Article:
Vulvodynia refers to pain that occurs in vulvar region. Vulvar pain can either be provoked, unprovoked or both. The most common type is provoked vestibulodynia or (PVD). “It has been estimated (that vestibulodynia) effects 12% of premenopausal women in the general population. It is characterized by severe burning/sharp pain that occurs in response to pressure localized to the vulvar vestibule.” This quote is from a book by Andrew Goldstein, called Female Sexual Disorders, Evaluation and Management of Pain. Twelve percent is actually fairly high when you consider that most women do not get treated for the pain and generally suffer in silence.

At the Center we see many, many cases of vulvodynia. For the most part these women can be successfully treated with a combination of physical therapy, systemic medications and topical treatments. Some women require, in a minority of cases, a surgical procedure called a vestibulectomy. The number of women requiring this procedure is so small that I could not find statistics on how many cases of vulvodynia actually result in the procedure. Only a minority of women get the surgery because it is a fairly serious and requires a long time for recovery. The good news is that a high percentage of the women who require it get good results afterwards. For more information on the condition and its treatment you can go specifically to Andrew Goldstein’s web site.

Some women develop vulvodynia from being on the birth control pill. The pill can draw necessary hormones out of the vaginal tissue causing dryness and irritation. Being on an oral contraceptive can also cause low desire. At the Center we generally recommend that individuals get off oral contraceptive pills particularly if there is another form of birth control that might work for them. The pill can be wonderful and easy if one is not predisposed to any of these issues but if you are, it can make all these issues worse.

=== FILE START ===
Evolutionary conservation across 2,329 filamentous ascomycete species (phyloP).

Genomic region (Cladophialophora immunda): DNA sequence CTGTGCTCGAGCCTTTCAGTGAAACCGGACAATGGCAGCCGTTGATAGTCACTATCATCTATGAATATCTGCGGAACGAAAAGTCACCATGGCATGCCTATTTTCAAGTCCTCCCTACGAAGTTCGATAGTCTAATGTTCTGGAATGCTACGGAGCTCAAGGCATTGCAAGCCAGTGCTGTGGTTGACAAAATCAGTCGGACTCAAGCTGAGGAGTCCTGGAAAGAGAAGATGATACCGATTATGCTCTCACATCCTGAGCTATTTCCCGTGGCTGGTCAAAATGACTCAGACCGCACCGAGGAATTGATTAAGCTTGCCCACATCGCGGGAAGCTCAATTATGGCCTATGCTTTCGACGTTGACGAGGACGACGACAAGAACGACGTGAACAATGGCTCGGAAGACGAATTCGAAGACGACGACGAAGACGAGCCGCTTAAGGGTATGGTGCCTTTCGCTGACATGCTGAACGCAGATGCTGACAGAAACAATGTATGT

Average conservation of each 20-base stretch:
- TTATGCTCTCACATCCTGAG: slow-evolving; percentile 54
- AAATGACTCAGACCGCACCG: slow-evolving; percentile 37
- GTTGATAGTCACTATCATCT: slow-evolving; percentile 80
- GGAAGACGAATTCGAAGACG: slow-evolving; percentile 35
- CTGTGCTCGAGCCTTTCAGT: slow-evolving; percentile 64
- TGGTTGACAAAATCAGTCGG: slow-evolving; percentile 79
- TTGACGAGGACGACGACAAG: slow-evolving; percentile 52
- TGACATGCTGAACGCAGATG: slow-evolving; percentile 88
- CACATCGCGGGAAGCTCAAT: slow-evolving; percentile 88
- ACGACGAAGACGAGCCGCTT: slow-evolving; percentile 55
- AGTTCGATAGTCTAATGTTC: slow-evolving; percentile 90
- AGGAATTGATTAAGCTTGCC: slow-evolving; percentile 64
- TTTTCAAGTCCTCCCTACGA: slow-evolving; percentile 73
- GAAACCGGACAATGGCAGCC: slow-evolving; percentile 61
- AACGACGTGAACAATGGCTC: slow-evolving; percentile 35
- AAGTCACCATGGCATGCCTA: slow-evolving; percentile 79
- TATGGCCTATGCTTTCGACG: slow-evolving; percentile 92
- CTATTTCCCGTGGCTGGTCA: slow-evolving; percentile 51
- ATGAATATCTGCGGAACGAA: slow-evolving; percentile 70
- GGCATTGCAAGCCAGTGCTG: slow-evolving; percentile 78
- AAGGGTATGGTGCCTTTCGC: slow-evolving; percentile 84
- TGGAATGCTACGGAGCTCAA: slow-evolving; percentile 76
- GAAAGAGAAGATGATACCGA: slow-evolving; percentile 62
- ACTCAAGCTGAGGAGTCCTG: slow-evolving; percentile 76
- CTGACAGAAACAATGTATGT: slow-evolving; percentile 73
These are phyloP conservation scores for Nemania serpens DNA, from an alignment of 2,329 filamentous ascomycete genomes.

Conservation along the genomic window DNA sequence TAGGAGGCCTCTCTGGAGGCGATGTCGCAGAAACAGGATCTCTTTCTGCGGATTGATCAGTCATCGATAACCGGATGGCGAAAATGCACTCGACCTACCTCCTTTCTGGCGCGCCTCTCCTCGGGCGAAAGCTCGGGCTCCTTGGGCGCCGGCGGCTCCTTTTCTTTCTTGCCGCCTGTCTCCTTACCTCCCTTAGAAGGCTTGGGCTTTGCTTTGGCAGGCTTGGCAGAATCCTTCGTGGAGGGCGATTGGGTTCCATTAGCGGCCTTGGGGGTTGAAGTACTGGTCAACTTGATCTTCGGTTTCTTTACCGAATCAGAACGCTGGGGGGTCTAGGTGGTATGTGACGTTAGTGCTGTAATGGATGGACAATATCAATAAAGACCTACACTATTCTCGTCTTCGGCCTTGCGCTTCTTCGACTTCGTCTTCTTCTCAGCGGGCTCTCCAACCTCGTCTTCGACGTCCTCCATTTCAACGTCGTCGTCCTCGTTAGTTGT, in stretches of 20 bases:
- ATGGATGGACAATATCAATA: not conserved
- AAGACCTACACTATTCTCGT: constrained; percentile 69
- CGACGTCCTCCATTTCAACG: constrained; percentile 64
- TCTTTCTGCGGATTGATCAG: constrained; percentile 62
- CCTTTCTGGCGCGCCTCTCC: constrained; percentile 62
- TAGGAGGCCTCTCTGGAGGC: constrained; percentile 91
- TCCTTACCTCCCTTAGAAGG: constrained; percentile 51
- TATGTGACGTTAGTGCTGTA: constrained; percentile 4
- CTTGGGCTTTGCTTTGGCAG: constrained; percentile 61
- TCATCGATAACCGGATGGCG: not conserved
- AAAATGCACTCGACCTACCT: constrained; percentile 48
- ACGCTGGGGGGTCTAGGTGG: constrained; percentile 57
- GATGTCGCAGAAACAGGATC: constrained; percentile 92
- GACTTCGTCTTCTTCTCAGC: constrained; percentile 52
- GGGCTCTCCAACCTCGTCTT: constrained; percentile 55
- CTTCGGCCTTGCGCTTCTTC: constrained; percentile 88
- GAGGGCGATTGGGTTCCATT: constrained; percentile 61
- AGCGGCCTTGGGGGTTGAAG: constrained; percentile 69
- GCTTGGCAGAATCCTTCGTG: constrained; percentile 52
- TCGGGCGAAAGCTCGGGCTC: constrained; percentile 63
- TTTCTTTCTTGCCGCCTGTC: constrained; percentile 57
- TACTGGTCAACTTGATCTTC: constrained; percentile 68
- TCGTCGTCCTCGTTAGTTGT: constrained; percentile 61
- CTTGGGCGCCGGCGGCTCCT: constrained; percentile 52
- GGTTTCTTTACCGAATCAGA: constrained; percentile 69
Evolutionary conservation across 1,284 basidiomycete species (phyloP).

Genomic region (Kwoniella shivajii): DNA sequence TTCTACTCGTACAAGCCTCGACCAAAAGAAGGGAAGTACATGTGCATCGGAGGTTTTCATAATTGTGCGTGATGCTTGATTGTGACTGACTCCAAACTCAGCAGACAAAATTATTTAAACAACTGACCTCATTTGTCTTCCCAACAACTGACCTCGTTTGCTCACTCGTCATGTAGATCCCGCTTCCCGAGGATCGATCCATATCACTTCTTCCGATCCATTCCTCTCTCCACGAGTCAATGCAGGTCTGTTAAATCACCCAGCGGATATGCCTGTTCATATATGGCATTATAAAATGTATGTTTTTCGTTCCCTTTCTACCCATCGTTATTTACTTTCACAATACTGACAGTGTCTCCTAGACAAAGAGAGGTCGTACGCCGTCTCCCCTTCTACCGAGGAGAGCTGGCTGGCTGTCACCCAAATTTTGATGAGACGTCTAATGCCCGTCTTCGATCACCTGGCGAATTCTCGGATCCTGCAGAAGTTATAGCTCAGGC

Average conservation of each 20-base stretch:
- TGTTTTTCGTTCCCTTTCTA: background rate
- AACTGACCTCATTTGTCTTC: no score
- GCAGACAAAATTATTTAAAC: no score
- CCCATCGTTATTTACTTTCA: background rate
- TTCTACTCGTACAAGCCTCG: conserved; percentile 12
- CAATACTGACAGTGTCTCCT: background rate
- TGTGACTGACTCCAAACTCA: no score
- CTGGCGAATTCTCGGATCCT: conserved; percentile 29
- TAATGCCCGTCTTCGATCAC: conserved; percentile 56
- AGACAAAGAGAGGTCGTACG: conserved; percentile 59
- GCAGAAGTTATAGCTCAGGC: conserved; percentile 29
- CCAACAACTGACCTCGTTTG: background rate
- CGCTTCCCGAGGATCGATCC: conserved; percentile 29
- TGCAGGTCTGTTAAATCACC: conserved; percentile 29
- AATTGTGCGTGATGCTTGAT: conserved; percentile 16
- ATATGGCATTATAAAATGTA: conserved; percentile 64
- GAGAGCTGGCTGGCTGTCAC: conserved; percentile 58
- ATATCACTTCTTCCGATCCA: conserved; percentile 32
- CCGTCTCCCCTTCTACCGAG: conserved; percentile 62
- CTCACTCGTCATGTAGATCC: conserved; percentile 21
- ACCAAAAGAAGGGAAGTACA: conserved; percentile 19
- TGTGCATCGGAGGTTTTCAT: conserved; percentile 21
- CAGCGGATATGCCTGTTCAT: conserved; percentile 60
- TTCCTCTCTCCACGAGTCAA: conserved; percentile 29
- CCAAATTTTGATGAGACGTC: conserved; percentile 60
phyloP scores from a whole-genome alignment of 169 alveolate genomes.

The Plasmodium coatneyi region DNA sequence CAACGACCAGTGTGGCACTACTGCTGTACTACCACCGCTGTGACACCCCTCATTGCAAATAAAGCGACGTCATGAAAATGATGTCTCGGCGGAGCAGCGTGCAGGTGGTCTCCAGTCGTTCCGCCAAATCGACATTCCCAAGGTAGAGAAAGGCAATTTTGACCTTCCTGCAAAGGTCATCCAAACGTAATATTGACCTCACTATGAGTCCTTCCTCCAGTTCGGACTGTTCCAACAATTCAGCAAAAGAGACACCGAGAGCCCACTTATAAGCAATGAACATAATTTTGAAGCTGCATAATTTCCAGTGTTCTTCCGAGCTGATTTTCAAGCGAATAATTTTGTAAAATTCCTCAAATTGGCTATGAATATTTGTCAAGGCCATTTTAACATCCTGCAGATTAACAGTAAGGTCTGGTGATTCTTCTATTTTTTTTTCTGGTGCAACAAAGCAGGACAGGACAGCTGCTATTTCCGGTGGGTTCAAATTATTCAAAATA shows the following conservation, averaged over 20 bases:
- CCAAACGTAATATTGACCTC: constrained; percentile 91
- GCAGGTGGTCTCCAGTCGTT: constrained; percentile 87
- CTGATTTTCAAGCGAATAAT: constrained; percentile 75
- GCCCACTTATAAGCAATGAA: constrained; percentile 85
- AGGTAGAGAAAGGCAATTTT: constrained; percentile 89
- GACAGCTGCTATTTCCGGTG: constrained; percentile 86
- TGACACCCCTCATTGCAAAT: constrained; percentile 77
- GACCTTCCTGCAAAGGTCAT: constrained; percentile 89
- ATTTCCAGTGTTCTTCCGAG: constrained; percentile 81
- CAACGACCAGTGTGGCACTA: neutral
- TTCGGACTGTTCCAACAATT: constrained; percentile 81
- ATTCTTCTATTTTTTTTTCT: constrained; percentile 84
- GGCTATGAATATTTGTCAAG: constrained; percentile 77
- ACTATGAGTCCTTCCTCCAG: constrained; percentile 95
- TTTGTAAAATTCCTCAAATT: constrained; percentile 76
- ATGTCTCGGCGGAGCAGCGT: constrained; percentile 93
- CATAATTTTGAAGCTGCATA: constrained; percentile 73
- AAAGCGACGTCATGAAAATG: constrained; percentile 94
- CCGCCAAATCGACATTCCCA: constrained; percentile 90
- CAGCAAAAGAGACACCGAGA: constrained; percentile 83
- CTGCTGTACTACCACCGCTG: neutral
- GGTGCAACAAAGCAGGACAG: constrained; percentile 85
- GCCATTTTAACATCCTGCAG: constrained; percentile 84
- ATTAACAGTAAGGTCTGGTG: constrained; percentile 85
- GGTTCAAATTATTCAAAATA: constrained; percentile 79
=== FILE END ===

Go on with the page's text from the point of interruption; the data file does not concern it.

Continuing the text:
In Goldstein’s book, he states that, “as many as 14 million women in the United States may experience chronic vulvar pain during their lifetime. Thus, even if only a small percentage of these women have vulvodynia, the number of women with the problem is enormous. Unfortunately, at least 30% will suffer without seeking medical care.” This is the part that concerns me the most. Many women at the Center say that it took them months or years before they came in for treatment. If you or someone you know is suffering with vulvar pain, come in and see us. There is a lot we can do and no one should suffer with this condition alone.

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